Two recent developments in the road network in Johannesburg have elicited themes of historical changes and continuities.
A first one was the opening of a cycling and walking bridge over a motorway. The bridge is undoubtedly a boon for numerous people walking, some cycling and others riding/pushing recycling carts to and from two socio-economic spaces: a residential area called Alexandra Township and the other Johannesburg’s financial centre called Sandton. See images below.
From a long historical view, the new bridge can be read as a correction of an historical injustice. From the 1930s to about the 1970s, Louis Botha Avenue carried numerous people on bicycles. They were travelling from Alexandra Township southwards to their places of work including the then central business district of Johannesburg. In 1939 a newspaper reported:
The stream of native (sic) cyclists from Alexandra Township into Johannesburg begins to take volume every morning from 5:30. They are on their way to work….For over two hours, the density of this traffic hardly abates (Unknown 1939, 6).
In 1940, one observer of bicycle flows along the road in a letter to the editor of a newspaper said:
Last Monday at about 630pm, the writer counted in the space of only four minutes 93 native (sic) cyclists riding past the Astra theatre (H.A. 1940).
Yet in spite of this heavy bicycle traffic, the only safe cycling measure allocated was a painted cycle lane. A lane that was eventually abandoned. Louis Botha Avenue became mainly a motoring thoroughfare. From this long view then, the new bridge potentially represents a change towards an urban landscape less dominated by automobiles.
A second development while catering to public transport, also however signals lock-in of automobility. In an effort to relieve motor vehicle congestion, Johannesburg city council recently announced a road widening project on a road called Jan Smuts Avenue.
From an historical perspective, the 2018 initiative evokes a sense of déjà vu. In 1963, in anticipation of a motor car future, the then city council set aside money for road expansion involving the same Jan Smuts Avenue and other roads:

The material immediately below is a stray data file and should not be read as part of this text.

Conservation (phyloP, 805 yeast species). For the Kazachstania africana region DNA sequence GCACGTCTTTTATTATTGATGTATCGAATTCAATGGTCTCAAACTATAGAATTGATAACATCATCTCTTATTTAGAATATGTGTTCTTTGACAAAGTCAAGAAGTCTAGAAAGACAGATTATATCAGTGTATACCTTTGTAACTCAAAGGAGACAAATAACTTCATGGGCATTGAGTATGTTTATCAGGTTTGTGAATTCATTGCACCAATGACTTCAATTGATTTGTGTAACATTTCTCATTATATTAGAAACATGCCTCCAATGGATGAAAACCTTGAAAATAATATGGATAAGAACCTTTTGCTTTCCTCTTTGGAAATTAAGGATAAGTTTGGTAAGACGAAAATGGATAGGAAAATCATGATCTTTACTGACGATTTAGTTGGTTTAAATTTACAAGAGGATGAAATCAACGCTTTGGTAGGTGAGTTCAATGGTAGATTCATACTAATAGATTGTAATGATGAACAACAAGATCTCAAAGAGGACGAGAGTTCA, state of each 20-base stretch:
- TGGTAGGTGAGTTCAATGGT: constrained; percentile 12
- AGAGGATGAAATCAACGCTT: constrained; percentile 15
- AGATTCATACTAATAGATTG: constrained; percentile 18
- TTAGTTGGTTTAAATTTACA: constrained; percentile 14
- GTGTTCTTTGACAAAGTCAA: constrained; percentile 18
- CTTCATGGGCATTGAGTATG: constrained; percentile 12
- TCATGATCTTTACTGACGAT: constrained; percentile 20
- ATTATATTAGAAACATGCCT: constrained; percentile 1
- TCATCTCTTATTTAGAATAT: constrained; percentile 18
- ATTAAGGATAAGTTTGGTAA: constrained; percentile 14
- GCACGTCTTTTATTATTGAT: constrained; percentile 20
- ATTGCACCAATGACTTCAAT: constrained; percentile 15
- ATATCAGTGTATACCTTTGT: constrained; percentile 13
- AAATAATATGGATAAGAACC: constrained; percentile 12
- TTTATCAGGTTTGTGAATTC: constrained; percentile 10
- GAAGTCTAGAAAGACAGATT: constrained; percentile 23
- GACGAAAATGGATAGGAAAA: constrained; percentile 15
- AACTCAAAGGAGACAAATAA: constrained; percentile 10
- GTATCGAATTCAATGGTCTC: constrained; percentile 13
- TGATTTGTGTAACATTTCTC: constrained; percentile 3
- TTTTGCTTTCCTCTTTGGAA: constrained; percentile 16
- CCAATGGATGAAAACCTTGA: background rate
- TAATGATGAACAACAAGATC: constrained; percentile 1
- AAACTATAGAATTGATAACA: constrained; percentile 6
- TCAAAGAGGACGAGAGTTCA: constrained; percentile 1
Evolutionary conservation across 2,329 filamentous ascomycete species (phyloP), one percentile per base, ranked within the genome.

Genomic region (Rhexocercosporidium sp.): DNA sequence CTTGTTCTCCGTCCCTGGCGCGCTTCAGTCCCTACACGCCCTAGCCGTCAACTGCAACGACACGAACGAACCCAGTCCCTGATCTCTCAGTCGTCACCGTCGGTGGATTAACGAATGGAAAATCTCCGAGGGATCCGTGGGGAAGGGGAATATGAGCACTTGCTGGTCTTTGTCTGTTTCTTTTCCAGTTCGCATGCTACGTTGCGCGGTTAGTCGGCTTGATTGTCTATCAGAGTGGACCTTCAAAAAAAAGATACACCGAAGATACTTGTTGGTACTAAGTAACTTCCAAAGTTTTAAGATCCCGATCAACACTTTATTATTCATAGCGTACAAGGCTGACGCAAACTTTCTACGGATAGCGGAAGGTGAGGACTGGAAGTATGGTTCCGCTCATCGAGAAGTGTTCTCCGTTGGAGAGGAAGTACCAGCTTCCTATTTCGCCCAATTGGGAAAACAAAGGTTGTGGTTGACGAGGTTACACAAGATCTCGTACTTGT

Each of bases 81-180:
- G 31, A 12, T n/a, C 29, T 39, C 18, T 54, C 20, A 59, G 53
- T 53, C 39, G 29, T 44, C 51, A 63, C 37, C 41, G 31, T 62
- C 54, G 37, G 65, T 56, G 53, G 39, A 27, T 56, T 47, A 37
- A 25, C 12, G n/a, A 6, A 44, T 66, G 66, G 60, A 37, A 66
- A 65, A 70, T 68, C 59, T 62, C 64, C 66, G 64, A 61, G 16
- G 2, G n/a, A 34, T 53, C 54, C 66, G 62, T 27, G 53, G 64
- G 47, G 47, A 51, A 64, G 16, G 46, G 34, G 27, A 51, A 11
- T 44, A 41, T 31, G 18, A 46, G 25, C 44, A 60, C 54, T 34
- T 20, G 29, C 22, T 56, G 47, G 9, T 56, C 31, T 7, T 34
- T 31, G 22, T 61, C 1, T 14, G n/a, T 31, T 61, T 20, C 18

The city’s motor cars are increasing so fast…To avoid all these cars bursting the city’s traffic arteries, the Council has already agreed to spend another R14-million on a further 10-year major road programme, planned to start in 1964. it will include the widening and streamlining of Jan Smuts Avenue opposite and beyond the Zoo and other main arteries (Unknown 1963, 9)
Certainly, simply based on historical developments along Jan Smuts Avenue, the road widening project will but provide temporary congestion relief. In the 1960s, council may have not known that the extra road capacity would be a short term solution. There is however now ample transport planning empirical evidence and theory that the Jan Smuts widening project should have been a non-starter.
These and other tales will be contained in a forthcoming book entitled, Cycling Cities: The Johannesburg Experience that I am working on. The book provides an overview of the history of utility cycling in Johannesburg from the late 19th century to 2016. It will be available later in 2018.
H.A. 1940. Native cyclists; Dangers of Louis Botha Avenue. The Star (Johannesburg, South Africa). 22 July.
Unknown. 1939. Native cyclists are controlled by Men of their own colour; Experiment promises good results. The Rand Daily Mail (Johannesburg, South Africa). 5 July.
Unknown. 1963. Annual Report of the City Council of Johannesburg. Rand Daily Mail (Johannesburg, South Africa). 9 October.